The Group Instructional Feedback Technique (or GIFT), is a highly effective tool for providing instructors confidential information from their students about how to improve the quality of a course (e.g., Finelli, Ott, Gottfried, Hershock, Neal, & Kaplan, 2008). A GIFT has the advantage of providing the feedback at mid-semester, as opposed to after the semester, engaging students in a discussion about what contributes to their learning and specific suggestions they have for improving learning (as opposed to what they “liked”), and laying the groundwork for a discussion between the instructor and students about maximizing what students learn in the course.
There are several parts to the GIFT process:
A class period in advance of the GIFT session: The instructor informs his/her students that a facilitator from the Center for Excellence in Teaching and Learning (CETL) will be asking for their reflections on the class and that it will take about 25-30 minutes at the end of the next class.
The GIFT session:
The CETL facilitator explains that the instructor has invited him/her to meet with the class in an effort to help students get the most from the course. The facilitator also explains that the process is confidential, that all contributions to the GIFT are anonymous, and the results are shared only with the instructor.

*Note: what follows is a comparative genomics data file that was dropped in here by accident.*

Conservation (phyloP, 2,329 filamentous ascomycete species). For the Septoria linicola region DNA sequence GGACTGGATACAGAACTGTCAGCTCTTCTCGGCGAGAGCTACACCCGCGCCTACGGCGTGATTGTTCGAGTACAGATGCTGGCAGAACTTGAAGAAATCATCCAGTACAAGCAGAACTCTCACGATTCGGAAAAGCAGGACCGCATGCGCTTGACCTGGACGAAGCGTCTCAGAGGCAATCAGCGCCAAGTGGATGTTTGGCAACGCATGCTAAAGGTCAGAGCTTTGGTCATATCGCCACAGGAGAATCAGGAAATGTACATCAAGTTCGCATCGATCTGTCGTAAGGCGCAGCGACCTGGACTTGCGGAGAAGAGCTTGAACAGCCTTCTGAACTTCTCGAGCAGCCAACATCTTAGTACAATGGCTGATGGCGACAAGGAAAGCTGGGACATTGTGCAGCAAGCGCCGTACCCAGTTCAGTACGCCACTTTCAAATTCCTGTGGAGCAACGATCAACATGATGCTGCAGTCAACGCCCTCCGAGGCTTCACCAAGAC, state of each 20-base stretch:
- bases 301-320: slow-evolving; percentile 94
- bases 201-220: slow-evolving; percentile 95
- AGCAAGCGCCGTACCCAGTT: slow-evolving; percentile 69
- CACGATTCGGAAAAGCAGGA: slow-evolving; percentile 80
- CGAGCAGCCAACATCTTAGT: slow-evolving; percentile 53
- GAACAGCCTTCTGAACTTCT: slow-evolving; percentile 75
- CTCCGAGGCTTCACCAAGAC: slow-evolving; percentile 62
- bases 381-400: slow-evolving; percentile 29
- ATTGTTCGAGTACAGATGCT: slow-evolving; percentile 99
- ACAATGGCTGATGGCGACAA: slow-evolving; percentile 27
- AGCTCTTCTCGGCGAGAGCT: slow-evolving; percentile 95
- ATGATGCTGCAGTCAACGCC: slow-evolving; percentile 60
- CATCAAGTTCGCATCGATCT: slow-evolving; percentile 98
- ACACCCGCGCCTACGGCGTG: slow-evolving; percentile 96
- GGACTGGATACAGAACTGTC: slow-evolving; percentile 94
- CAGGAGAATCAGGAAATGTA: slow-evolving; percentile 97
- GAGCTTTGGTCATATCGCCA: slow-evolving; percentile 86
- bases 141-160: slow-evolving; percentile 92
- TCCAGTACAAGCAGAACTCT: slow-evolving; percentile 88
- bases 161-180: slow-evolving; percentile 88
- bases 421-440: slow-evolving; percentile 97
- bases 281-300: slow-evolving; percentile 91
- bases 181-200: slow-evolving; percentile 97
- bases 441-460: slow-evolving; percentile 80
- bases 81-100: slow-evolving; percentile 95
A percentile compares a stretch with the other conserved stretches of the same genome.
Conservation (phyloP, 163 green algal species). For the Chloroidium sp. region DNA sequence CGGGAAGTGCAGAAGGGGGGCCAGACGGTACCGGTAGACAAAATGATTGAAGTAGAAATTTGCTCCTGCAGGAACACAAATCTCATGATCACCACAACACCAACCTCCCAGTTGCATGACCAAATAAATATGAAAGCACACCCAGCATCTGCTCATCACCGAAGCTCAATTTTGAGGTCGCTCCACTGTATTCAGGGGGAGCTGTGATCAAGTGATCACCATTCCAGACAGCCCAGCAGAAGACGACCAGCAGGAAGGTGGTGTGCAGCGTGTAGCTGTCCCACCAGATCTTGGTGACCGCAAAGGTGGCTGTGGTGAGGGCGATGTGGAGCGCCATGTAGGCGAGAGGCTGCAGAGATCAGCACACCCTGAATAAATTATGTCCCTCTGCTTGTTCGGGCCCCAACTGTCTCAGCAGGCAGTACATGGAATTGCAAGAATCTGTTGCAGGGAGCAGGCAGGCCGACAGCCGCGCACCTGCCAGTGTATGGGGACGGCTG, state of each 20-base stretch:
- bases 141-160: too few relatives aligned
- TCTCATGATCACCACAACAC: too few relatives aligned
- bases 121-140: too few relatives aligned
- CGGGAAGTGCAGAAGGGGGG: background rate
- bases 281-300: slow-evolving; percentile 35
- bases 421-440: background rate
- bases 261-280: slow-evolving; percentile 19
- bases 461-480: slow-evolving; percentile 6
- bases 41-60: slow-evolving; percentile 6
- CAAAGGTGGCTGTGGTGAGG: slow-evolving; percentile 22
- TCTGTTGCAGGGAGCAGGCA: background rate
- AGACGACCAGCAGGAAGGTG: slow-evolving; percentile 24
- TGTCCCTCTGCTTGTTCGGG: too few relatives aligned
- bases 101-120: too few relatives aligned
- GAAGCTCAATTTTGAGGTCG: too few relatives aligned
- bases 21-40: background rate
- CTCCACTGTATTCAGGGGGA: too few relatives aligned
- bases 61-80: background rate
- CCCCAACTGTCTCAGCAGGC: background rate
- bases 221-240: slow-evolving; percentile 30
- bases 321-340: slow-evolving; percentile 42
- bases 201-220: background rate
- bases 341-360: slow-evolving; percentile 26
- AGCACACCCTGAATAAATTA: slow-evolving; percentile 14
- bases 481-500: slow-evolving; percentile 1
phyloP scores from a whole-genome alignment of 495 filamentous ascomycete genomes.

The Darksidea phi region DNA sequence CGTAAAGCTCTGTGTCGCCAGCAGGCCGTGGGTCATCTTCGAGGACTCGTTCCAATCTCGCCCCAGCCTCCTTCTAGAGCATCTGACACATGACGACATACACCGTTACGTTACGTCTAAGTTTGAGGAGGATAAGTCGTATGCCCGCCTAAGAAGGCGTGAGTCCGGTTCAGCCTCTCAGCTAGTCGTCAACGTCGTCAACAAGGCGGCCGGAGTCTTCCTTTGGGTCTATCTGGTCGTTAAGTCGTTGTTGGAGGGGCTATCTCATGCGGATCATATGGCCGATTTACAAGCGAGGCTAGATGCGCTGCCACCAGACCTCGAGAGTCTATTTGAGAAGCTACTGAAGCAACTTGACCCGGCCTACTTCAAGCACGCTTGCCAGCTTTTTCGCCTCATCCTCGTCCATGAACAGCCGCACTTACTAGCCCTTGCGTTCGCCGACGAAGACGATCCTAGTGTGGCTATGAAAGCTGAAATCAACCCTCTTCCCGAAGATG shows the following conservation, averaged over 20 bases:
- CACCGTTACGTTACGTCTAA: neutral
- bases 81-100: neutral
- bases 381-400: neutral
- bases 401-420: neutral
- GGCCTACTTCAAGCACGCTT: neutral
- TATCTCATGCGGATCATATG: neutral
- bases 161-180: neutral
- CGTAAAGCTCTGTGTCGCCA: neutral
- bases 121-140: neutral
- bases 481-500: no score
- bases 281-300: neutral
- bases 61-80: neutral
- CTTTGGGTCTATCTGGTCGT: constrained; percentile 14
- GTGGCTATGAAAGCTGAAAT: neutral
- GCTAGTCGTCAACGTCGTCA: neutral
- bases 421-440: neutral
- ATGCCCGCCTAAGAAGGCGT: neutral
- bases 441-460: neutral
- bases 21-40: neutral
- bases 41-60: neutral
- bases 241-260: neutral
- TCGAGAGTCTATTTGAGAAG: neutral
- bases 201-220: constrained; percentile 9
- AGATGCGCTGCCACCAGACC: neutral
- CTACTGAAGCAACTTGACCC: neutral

The facilitator hands out a sheet of five questions and asks each student to answer them all in about five minutes. The questions are as follows:
- What does the instructor do that helps with your learning?
- What changes/improvements to the course would promote your learning?
- What do you do that facilitates your learning?
- What might you do to improve your learning?
- What is the hardest thing to learn in the class?
After making individual lists, students are asked to get in groups of two or three, and, for another five minutes or so, discuss their answers and come up with a common list. The facilitator then runs through each of the four questions with the entire class, asking groups to report on their deliberations. A student volunteer records the ideas on which there is significant degree of agreement (about half the class or more) and emails the results to the facilitator at the end of class.
A day or so after the GIFT session: The instructor receives the results which have been reviewed and, if necessary, edited for accuracy and completeness and invites the instructor to meet and discuss the GIFT. The following class period: The instructor discusses the results with the students. In many ways, this is the most important stage in the process.
The results are presented in a fairly raw manner, and as such the feedback may be unclear or even contradictory. By opening a dialogue with the students, the instructor can get a much better picture of what is working and what perhaps is not. In a sense, the GIFT is just a means of facilitating that conversation. Results of the two questions about student responsibilities should not be ignored in this discussion. In thinking about the course as a whole, students should certainly reflect on their responsibilities. Often such reflection is aided by hearing the expectations other students have for themselves; expectations that will put their own efforts in perspective.